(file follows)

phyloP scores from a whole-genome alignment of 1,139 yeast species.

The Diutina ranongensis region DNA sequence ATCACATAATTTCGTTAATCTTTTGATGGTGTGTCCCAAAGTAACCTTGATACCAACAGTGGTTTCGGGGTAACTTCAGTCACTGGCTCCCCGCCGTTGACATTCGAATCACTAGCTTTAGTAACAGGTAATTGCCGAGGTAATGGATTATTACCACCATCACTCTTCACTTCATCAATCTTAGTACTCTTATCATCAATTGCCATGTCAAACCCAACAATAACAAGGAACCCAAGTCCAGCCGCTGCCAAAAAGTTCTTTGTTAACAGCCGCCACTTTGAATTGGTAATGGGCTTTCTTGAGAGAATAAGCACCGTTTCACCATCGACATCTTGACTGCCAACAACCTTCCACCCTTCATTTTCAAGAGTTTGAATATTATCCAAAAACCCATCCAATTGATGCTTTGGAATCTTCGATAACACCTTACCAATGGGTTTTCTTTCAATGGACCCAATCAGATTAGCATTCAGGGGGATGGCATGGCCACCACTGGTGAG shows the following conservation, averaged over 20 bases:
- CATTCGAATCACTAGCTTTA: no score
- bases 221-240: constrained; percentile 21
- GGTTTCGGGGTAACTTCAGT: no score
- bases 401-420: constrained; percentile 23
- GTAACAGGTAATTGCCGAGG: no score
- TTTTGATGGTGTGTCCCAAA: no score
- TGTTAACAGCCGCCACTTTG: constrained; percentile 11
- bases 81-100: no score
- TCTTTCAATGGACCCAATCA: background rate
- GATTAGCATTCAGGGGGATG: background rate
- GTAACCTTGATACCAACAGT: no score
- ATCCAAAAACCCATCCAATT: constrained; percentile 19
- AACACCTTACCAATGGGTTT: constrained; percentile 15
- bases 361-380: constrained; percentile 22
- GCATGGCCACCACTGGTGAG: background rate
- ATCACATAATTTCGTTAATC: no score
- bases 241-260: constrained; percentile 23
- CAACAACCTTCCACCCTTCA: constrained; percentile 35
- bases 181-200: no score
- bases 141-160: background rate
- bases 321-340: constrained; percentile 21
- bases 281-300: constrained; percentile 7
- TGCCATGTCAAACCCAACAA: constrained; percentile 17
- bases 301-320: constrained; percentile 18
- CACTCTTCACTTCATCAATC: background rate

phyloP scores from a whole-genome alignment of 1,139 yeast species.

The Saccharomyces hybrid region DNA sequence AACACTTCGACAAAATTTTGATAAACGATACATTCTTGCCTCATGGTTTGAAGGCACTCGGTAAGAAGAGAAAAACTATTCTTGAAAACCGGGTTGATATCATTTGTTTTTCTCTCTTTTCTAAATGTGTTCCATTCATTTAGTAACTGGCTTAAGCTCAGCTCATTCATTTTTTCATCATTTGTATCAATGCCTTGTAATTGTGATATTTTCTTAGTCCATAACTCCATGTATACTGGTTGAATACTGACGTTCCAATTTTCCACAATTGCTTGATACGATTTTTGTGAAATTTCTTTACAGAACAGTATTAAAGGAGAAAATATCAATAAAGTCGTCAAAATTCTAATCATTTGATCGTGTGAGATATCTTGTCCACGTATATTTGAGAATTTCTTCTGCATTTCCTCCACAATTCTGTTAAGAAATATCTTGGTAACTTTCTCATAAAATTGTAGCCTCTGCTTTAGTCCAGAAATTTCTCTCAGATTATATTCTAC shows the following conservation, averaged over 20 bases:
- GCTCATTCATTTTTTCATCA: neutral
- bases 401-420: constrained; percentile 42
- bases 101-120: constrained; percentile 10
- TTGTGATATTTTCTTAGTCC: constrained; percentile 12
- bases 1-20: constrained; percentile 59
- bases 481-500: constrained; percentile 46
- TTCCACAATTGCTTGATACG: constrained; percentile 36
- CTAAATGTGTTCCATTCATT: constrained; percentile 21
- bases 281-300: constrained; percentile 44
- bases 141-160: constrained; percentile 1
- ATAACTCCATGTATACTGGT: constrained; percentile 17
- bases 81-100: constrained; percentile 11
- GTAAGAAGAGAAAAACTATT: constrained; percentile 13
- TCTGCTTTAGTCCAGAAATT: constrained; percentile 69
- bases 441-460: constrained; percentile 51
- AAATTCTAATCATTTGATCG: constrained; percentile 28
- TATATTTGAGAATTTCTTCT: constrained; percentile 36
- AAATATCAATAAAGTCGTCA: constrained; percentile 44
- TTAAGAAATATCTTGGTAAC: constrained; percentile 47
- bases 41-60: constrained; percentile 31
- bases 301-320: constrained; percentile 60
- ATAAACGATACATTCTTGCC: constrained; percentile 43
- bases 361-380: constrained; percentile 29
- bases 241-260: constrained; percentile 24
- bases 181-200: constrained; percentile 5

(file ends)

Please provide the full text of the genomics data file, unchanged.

phyloP scores from a whole-genome alignment of 1,139 yeast species.

The Diutina ranongensis region DNA sequence ATCACATAATTTCGTTAATCTTTTGATGGTGTGTCCCAAAGTAACCTTGATACCAACAGTGGTTTCGGGGTAACTTCAGTCACTGGCTCCCCGCCGTTGACATTCGAATCACTAGCTTTAGTAACAGGTAATTGCCGAGGTAATGGATTATTACCACCATCACTCTTCACTTCATCAATCTTAGTACTCTTATCATCAATTGCCATGTCAAACCCAACAATAACAAGGAACCCAAGTCCAGCCGCTGCCAAAAAGTTCTTTGTTAACAGCCGCCACTTTGAATTGGTAATGGGCTTTCTTGAGAGAATAAGCACCGTTTCACCATCGACATCTTGACTGCCAACAACCTTCCACCCTTCATTTTCAAGAGTTTGAATATTATCCAAAAACCCATCCAATTGATGCTTTGGAATCTTCGATAACACCTTACCAATGGGTTTTCTTTCAATGGACCCAATCAGATTAGCATTCAGGGGGATGGCATGGCCACCACTGGTGAG shows the following conservation, averaged over 20 bases:
- CATTCGAATCACTAGCTTTA: no score
- bases 221-240: constrained; percentile 21
- GGTTTCGGGGTAACTTCAGT: no score
- bases 401-420: constrained; percentile 23
- GTAACAGGTAATTGCCGAGG: no score
- TTTTGATGGTGTGTCCCAAA: no score
- TGTTAACAGCCGCCACTTTG: constrained; percentile 11
- bases 81-100: no score
- TCTTTCAATGGACCCAATCA: background rate
- GATTAGCATTCAGGGGGATG: background rate
- GTAACCTTGATACCAACAGT: no score
- ATCCAAAAACCCATCCAATT: constrained; percentile 19
- AACACCTTACCAATGGGTTT: constrained; percentile 15
- bases 361-380: constrained; percentile 22
- GCATGGCCACCACTGGTGAG: background rate
- ATCACATAATTTCGTTAATC: no score
- bases 241-260: constrained; percentile 23
- CAACAACCTTCCACCCTTCA: constrained; percentile 35
- bases 181-200: no score
- bases 141-160: background rate
- bases 321-340: constrained; percentile 21
- bases 281-300: constrained; percentile 7
- TGCCATGTCAAACCCAACAA: constrained; percentile 17
- bases 301-320: constrained; percentile 18
- CACTCTTCACTTCATCAATC: background rate

phyloP scores from a whole-genome alignment of 1,139 yeast species.

The Saccharomyces hybrid region DNA sequence AACACTTCGACAAAATTTTGATAAACGATACATTCTTGCCTCATGGTTTGAAGGCACTCGGTAAGAAGAGAAAAACTATTCTTGAAAACCGGGTTGATATCATTTGTTTTTCTCTCTTTTCTAAATGTGTTCCATTCATTTAGTAACTGGCTTAAGCTCAGCTCATTCATTTTTTCATCATTTGTATCAATGCCTTGTAATTGTGATATTTTCTTAGTCCATAACTCCATGTATACTGGTTGAATACTGACGTTCCAATTTTCCACAATTGCTTGATACGATTTTTGTGAAATTTCTTTACAGAACAGTATTAAAGGAGAAAATATCAATAAAGTCGTCAAAATTCTAATCATTTGATCGTGTGAGATATCTTGTCCACGTATATTTGAGAATTTCTTCTGCATTTCCTCCACAATTCTGTTAAGAAATATCTTGGTAACTTTCTCATAAAATTGTAGCCTCTGCTTTAGTCCAGAAATTTCTCTCAGATTATATTCTAC shows the following conservation, averaged over 20 bases:
- GCTCATTCATTTTTTCATCA: neutral
- bases 401-420: constrained; percentile 42
- bases 101-120: constrained; percentile 10
- TTGTGATATTTTCTTAGTCC: constrained; percentile 12
- bases 1-20: constrained; percentile 59
- bases 481-500: constrained; percentile 46
- TTCCACAATTGCTTGATACG: constrained; percentile 36
- CTAAATGTGTTCCATTCATT: constrained; percentile 21
- bases 281-300: constrained; percentile 44
- bases 141-160: constrained; percentile 1
- ATAACTCCATGTATACTGGT: constrained; percentile 17
- bases 81-100: constrained; percentile 11
- GTAAGAAGAGAAAAACTATT: constrained; percentile 13
- TCTGCTTTAGTCCAGAAATT: constrained; percentile 69
- bases 441-460: constrained; percentile 51
- AAATTCTAATCATTTGATCG: constrained; percentile 28
- TATATTTGAGAATTTCTTCT: constrained; percentile 36
- AAATATCAATAAAGTCGTCA: constrained; percentile 44
- TTAAGAAATATCTTGGTAAC: constrained; percentile 47
- bases 41-60: constrained; percentile 31
- bases 301-320: constrained; percentile 60
- ATAAACGATACATTCTTGCC: constrained; percentile 43
- bases 361-380: constrained; percentile 29
- bases 241-260: constrained; percentile 24
- bases 181-200: constrained; percentile 5